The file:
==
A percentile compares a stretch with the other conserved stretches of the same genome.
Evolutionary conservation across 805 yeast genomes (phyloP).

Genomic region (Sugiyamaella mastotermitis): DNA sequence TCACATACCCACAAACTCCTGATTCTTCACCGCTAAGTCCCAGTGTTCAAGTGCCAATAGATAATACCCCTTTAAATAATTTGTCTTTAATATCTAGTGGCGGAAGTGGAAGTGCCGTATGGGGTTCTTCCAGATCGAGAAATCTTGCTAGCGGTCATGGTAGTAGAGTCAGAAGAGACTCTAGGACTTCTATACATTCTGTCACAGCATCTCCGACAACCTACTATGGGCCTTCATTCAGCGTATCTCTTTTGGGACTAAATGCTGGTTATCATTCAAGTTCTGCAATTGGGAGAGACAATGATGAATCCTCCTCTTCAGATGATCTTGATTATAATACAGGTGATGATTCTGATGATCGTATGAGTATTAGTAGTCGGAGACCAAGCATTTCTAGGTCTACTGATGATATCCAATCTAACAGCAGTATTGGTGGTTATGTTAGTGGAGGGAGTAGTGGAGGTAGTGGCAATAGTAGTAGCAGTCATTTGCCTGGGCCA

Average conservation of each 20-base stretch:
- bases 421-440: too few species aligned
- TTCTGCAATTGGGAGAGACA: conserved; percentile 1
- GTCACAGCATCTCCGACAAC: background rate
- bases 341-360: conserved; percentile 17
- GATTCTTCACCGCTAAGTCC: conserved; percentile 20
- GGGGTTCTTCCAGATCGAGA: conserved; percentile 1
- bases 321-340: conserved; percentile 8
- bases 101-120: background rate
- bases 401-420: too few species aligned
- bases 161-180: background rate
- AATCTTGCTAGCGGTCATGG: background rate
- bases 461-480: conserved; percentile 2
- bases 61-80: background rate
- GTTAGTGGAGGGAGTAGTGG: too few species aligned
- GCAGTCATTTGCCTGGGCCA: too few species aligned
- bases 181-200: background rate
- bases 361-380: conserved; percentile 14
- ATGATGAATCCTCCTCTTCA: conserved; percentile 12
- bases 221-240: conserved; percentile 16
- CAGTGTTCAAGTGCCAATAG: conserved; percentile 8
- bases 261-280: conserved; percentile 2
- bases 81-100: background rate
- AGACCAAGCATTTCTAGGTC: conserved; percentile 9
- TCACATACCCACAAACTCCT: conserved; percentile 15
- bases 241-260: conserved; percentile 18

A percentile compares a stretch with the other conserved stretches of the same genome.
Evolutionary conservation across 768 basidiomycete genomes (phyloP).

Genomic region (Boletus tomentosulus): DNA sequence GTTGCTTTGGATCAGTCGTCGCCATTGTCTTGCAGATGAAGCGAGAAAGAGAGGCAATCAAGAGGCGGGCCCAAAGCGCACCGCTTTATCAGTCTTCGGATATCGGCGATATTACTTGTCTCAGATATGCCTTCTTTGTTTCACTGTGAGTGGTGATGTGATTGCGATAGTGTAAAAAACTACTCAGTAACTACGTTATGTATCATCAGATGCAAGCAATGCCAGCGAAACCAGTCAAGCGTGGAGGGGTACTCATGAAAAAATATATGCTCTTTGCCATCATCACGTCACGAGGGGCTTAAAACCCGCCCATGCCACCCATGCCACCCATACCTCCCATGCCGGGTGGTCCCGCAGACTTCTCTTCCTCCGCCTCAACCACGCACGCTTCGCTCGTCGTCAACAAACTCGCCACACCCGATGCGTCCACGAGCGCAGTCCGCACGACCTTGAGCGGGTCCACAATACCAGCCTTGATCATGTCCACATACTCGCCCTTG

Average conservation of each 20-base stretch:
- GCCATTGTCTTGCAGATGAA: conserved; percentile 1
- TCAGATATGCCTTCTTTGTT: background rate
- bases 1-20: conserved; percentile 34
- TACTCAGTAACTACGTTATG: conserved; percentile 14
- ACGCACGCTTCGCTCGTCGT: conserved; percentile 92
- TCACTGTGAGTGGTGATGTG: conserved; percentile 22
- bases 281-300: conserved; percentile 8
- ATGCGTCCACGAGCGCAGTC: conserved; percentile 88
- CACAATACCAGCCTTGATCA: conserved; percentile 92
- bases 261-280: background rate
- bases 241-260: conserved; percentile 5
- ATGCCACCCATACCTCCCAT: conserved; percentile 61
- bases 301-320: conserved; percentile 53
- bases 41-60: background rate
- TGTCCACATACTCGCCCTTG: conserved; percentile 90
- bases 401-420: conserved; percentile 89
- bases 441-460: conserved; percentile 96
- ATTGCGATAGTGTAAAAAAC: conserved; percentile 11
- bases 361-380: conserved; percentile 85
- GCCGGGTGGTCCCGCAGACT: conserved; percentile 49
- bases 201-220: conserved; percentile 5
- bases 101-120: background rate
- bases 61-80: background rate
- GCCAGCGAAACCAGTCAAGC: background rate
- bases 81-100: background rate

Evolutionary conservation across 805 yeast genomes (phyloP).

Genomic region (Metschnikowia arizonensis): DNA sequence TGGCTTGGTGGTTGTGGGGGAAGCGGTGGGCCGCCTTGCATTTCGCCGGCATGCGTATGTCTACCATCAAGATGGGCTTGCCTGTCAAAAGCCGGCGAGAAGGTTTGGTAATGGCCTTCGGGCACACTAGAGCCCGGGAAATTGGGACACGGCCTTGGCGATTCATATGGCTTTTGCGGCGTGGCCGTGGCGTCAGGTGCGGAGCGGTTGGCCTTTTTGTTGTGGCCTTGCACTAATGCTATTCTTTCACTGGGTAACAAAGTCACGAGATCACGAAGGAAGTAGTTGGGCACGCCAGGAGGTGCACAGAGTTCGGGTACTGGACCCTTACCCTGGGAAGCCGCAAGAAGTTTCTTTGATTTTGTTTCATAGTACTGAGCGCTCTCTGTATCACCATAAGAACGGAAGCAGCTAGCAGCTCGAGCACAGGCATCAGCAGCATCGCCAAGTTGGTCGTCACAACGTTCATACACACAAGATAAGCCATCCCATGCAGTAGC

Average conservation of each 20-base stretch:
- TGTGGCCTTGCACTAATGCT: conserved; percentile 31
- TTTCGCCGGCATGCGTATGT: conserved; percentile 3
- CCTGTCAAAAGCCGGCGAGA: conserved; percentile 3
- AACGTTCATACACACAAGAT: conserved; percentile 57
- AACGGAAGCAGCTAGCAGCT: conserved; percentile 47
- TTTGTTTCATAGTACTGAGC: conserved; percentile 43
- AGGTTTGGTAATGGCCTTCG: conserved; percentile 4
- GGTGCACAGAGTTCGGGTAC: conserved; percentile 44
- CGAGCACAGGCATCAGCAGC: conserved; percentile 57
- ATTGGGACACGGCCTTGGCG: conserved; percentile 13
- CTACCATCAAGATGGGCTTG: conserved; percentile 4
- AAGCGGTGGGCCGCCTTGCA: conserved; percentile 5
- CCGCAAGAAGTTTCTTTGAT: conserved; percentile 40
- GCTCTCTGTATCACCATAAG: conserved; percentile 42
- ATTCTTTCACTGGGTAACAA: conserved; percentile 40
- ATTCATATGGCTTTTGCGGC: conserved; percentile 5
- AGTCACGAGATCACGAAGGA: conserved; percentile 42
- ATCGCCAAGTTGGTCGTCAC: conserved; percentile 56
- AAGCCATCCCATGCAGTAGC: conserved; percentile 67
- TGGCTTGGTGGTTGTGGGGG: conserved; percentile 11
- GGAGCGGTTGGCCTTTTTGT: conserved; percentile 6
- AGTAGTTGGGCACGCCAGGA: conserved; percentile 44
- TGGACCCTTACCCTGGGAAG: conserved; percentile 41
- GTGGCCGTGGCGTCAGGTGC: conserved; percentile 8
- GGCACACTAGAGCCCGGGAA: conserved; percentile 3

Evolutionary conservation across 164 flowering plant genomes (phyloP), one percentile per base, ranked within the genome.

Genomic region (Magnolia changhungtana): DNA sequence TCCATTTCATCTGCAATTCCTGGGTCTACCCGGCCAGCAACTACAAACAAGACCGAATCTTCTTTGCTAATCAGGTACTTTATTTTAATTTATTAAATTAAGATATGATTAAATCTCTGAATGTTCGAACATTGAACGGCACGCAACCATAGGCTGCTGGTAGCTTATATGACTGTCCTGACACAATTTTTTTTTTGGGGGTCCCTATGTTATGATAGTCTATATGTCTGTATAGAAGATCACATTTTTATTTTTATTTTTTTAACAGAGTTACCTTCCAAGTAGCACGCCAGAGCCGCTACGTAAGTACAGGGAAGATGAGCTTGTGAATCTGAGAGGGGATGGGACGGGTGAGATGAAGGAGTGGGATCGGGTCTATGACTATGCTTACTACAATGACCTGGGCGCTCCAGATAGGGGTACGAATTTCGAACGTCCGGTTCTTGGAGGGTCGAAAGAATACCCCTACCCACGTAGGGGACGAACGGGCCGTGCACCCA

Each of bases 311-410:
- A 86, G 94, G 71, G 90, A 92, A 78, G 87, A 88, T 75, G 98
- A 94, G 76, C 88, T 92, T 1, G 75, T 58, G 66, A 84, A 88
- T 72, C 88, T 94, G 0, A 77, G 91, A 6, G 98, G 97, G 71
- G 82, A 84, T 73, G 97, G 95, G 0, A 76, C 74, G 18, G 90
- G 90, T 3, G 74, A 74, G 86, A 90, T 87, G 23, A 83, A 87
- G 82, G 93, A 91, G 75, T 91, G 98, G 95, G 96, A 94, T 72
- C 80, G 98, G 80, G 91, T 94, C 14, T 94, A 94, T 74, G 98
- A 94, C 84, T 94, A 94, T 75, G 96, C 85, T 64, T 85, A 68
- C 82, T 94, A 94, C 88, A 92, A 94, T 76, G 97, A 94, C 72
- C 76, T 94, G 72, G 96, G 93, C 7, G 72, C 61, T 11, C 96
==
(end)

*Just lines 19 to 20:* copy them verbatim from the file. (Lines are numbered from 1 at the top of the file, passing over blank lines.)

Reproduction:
- GCAGTCATTTGCCTGGGCCA: too few species aligned
- bases 181-200: background rate